Reviews: The Nest and No Escape
Jude Law and Carrie Coon in top form, and a little bit of torture porn lite.
After 27 years of memorable work in films by Steven Spielberg, Martin Scorsese and Wong Kar-Wai, among many others, Jude Law can still surprise us. In The Nest, he gives one of the strongest performances of his career, playing a man whose life has evolved into a shaky edifice of lies, too many of which he has come to believe himself. Law brings a subtle emotional charge to the picture without unbalancing its carefully controlled tempo, and he's wonderfully well-supported by his costar, the brilliant Carrie Coon (The Leftovers).
The Nest is writer-director Sean Durkin's first movie since his well-regarded 2011 film Martha Marcy May Marlene (he's spent most of his time since then producing). The story is set in the mid-1980s. Rory O'Hara (Law) is an expatriate English stock trader now working on Wall Street, and his wife Allison (Coon), an American, is raising their two children, Samantha (Oona Roche) and Benjamin (Charlie Shotwell), on a large, leafy estate. They are prosperous exurbanites—Allison teaches horse riding to well-off local kids—but not prosperous enough for Rory: He wants to uproot the family and return to his native London to take a new job that he says has been offered to him by his old employer, the avuncular Arthur Davis (Michael Culkin).
As is usually the case with Rory's plans, everything is not what it seems. Arthur didn't call Rory and invite him back—Rory called Arthur to ask for the job. And the job isn't really what Rory is interested in. He's actually scheming to help another company buy out Arthur's operation and turn it into a global powerhouse —at great financial benefit to Rory, of course.
The relocation to England is agreeably compressed: After the introductory New York scenes, we simply see the family trying to settle into their new home—a way-too-big manor in the Sussex countryside, which Rory has rented for an amount of money he'd rather not discuss. Before long, Allison realizes that their bank account is running dry. Then their telephone service is turned off. Rory keeps bobbing and weaving—there's "a huge check coming," he says. But it never materializes.
The story proceeds in a succession of rich scenes: an awkward visit to Rory's semi-estranged mother (Anne Reid), a gruesome episode with a dead horse, a heartbroken taxi ride (peak Jude Law), and a dinner party that careens completely off the rails when Allison publicly runs out of patience with her husband. ("You're so full of shit," she tells him.)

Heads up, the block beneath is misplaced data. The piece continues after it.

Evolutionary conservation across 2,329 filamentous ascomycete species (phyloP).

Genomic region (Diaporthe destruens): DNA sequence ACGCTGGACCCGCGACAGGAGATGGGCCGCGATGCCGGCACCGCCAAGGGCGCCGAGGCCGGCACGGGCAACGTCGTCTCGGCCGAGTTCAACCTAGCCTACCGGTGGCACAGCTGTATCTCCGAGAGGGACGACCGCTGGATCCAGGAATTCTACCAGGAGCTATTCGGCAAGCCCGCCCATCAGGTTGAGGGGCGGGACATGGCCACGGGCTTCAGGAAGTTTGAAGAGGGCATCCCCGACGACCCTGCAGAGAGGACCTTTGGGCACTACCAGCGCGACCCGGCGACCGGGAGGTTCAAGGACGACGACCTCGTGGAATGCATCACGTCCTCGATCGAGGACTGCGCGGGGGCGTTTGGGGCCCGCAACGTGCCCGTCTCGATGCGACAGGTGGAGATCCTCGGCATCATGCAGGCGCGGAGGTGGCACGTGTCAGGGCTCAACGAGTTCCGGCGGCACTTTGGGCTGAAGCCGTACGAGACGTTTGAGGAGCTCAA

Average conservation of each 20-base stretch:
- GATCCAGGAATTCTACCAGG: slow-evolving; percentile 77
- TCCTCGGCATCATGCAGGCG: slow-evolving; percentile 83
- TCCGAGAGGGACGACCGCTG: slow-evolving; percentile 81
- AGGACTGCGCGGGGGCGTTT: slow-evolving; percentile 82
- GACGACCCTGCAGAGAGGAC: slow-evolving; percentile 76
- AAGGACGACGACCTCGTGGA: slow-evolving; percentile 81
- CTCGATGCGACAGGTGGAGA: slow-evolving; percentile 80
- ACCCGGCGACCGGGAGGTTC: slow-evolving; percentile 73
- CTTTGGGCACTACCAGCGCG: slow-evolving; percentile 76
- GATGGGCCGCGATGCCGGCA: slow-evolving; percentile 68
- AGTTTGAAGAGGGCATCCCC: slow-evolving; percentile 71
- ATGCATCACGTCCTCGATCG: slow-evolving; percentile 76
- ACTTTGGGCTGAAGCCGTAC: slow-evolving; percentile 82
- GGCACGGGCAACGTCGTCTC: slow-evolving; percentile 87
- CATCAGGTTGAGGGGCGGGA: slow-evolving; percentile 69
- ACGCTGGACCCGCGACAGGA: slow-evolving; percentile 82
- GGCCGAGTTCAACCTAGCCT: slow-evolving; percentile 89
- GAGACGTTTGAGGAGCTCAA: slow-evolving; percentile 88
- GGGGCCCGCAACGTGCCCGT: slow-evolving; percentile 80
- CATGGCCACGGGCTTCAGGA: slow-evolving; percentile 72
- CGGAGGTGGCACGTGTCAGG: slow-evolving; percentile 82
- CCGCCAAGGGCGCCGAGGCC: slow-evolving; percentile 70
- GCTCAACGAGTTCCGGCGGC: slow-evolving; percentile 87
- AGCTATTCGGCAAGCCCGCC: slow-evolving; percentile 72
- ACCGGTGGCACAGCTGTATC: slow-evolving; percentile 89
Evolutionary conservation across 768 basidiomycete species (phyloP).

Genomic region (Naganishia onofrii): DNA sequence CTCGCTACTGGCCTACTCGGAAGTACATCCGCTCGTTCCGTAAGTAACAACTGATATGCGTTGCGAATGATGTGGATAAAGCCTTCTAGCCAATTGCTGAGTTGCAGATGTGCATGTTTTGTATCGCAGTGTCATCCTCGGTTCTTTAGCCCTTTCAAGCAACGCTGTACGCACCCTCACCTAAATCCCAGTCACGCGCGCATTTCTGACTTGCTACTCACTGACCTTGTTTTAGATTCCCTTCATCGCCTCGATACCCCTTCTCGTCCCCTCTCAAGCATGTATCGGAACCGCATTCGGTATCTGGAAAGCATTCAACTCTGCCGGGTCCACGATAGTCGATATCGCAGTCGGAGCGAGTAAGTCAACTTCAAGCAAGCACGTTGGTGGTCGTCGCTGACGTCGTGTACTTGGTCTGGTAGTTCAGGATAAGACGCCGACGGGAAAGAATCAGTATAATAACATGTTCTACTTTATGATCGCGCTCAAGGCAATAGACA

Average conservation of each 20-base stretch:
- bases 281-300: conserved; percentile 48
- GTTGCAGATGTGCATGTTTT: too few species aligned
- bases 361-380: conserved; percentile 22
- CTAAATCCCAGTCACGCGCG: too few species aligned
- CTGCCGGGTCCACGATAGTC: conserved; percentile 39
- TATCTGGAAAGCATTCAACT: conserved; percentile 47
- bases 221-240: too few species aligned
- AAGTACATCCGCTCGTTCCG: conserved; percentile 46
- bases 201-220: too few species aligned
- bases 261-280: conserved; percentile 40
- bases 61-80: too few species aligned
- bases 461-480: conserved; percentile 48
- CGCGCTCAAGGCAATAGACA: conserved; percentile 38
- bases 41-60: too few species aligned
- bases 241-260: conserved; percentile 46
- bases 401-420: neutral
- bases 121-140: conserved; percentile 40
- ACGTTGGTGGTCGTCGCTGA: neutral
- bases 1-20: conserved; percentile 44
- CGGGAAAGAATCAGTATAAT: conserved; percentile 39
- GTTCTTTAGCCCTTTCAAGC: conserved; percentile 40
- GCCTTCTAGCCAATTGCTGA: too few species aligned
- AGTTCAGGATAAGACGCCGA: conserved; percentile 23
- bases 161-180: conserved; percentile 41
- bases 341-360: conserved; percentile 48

Through all of this, we can see the slow death of Allison's feelings for her husband passing wordlessly across Coons' face. It's a riveting performance, especially when Allison takes in yet another of Rory's latest brainstorms and delivers the judgment of terminally fed-up spouses throughout the ages. "You're exhausting," she tells him.
No Escape has the hunched and gasping air of an old-school torture-porn movie (it much resembles Eli Roth's Hostel films). But there's no torture! Or rather, there is torture, but you mostly don't see it—somebody's always standing in the way when an ear gets lopped off, or an arm gets severed. There's some very claustrophobic tension, and a good bit of glopping around in the guts of a fresh corpse, but generally, this movie is torture lite.
Like Videodrome, another picture it resembles, No Escape has something to say about modern media—although not enough to amount to a message, really. The protagonist is a hyper-successful vlogger named Cole (Keegan Allen, of Pretty Little Liars). Cole has spent 10 years traveling the world in search of photogenic kicks and he's built an audience of millions for his web series ERL ("Escape Real Life"). Now, he and his team—three co-adventurers plus Cole's girlfriend, Erin (Holland Roden, of Teen Wolf)—are flying first-class to Moscow, where a wealthy fan named Alexei (Ronen Rubenstein) has devised an evening of extreme thrills for them. (Alexei is said to be "next-level loaded," and he's the object of the movie's funniest line: "This guy is so rich that everything he does is legitimately the best.")
The venue for Alexei's big night out is an abandoned prison (or something), furnished with all the familiar horrors: an Iron Maiden, an electric chair, a rack, and a Houdini-style glass cabinet with water hose hooked up. Naturally, there are also tables filled with torture implements and gore-slicked goons hulking about in black leather butcher aprons. Once each of his companions has been situated in one of the torture devices, Cole is given one hour to free them all—while a world-wide audience of freaks and troglodytes giggles along under their rocks.
Cole's mission is exceedingly difficult, as you might imagine, but—spoiler—not impossible. Writer-director Will Wernick—whose last movie was simply called Escape Room—keeps the nonsense moving along, and thanks to cinematographer Jason Goodell, the movie looks a lot better than it needed to. The switcheroo ending, however, is not something that Eli Roth would've signed off on.